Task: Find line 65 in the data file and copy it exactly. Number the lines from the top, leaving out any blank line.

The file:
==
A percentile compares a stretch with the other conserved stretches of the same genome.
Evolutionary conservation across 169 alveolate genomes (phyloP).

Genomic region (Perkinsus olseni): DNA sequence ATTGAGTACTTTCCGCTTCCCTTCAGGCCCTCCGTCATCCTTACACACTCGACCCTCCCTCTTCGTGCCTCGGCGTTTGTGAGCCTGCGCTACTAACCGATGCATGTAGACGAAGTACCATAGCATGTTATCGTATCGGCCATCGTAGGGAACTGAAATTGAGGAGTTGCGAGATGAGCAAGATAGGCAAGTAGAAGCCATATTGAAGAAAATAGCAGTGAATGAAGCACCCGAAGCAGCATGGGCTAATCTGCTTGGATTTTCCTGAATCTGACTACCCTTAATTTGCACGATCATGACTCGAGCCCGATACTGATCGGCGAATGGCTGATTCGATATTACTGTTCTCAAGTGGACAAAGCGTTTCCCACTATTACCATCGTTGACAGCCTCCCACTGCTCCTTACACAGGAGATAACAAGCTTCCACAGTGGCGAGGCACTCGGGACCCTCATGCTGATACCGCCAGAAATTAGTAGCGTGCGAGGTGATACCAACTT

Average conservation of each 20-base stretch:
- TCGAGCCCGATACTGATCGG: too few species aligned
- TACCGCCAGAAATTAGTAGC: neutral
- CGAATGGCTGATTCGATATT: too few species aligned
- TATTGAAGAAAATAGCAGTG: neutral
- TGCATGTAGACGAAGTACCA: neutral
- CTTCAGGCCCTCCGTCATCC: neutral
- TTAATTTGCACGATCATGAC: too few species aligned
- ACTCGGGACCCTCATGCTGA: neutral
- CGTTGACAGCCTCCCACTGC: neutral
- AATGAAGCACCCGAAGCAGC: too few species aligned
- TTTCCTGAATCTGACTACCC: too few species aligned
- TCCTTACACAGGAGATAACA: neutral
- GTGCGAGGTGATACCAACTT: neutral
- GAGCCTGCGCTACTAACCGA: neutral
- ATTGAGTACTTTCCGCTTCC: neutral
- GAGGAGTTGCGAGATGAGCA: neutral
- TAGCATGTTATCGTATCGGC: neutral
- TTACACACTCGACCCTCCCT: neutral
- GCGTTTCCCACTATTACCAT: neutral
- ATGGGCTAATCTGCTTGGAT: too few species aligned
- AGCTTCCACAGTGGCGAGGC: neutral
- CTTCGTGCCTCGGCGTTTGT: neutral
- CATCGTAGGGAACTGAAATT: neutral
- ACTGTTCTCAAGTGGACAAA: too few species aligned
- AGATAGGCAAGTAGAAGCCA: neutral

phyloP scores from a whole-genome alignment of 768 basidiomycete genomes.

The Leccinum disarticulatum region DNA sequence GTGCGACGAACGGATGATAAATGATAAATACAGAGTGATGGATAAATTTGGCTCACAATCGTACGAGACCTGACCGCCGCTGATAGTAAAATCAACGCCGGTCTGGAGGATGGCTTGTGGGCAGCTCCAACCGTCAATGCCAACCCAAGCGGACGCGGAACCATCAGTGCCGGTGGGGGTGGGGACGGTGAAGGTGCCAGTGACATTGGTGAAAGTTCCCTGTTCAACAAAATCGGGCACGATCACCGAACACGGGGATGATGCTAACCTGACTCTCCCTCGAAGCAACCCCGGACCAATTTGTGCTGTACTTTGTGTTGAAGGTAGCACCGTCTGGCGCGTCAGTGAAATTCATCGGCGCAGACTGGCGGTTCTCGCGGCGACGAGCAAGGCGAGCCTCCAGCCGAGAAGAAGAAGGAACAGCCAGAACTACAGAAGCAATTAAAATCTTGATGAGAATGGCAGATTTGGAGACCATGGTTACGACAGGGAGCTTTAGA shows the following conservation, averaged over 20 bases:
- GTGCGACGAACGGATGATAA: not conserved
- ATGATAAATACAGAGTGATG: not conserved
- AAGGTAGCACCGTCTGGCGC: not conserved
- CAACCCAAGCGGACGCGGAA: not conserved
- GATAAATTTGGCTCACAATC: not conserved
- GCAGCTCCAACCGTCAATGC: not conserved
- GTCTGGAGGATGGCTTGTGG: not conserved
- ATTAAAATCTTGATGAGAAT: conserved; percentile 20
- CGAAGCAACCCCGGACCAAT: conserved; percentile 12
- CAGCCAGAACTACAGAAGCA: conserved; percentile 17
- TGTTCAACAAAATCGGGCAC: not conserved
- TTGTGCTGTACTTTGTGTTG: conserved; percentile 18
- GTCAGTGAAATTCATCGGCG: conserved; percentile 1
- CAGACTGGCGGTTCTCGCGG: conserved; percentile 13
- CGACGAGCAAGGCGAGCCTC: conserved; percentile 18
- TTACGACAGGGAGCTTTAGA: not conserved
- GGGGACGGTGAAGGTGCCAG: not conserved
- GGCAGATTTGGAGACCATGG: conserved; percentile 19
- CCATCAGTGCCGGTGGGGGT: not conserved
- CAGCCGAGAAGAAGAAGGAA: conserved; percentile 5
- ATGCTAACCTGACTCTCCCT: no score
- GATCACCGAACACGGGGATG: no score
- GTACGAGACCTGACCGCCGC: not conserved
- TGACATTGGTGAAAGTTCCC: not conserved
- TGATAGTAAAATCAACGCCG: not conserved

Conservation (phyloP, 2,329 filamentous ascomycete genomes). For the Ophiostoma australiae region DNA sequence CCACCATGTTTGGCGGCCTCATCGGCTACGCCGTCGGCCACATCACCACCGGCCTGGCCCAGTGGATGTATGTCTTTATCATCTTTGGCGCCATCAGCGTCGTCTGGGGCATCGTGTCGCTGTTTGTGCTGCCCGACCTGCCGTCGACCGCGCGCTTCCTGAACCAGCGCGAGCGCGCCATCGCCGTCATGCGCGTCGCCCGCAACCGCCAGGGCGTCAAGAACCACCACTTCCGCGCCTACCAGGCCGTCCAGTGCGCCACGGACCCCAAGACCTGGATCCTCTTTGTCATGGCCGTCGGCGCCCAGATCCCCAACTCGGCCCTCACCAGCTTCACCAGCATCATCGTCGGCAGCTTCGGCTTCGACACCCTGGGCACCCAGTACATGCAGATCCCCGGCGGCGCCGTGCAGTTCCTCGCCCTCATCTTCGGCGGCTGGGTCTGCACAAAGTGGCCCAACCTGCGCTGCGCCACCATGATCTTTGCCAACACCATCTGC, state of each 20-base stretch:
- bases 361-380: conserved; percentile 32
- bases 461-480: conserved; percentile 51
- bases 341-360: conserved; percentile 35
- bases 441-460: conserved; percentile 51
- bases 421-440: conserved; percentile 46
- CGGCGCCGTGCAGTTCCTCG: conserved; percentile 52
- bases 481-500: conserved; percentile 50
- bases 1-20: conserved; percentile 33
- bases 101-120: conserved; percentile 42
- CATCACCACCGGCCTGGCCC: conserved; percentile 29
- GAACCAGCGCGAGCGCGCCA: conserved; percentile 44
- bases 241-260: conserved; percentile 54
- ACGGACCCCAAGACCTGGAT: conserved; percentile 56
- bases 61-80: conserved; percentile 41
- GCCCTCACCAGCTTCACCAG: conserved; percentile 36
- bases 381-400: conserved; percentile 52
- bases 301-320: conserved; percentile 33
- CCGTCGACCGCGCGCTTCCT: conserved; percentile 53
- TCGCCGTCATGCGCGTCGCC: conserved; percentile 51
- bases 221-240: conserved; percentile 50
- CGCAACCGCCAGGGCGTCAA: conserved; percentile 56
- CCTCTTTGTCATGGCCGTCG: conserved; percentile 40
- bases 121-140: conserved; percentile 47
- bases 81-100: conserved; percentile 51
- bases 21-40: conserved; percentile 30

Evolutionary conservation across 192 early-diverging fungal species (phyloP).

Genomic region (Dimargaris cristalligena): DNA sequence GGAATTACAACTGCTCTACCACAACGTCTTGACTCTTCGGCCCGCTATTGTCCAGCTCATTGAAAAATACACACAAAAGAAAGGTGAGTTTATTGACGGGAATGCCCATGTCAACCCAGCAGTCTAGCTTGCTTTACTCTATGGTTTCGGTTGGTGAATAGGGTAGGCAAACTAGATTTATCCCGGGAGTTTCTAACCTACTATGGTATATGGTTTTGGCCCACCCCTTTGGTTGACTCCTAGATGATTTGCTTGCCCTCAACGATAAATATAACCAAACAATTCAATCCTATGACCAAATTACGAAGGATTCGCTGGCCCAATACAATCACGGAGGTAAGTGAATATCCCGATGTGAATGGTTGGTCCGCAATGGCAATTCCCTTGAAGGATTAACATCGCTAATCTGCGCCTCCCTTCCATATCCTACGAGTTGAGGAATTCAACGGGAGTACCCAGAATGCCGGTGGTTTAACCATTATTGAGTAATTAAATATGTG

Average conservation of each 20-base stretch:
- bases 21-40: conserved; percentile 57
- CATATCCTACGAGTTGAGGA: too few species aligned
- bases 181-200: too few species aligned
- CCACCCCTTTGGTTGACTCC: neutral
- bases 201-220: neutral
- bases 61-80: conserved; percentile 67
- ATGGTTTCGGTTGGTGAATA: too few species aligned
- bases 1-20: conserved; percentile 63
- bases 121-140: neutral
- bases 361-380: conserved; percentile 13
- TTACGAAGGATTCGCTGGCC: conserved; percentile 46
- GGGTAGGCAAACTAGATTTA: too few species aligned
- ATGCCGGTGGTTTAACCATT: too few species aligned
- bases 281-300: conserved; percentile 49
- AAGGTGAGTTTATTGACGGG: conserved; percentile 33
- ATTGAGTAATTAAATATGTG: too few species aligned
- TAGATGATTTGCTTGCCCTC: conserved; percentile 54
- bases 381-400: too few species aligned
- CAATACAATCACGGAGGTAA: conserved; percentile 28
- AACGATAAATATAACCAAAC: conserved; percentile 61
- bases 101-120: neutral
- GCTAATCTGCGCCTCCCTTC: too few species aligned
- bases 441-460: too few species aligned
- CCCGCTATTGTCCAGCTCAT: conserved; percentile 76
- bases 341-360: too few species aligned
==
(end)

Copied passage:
- bases 1-20: conserved; percentile 33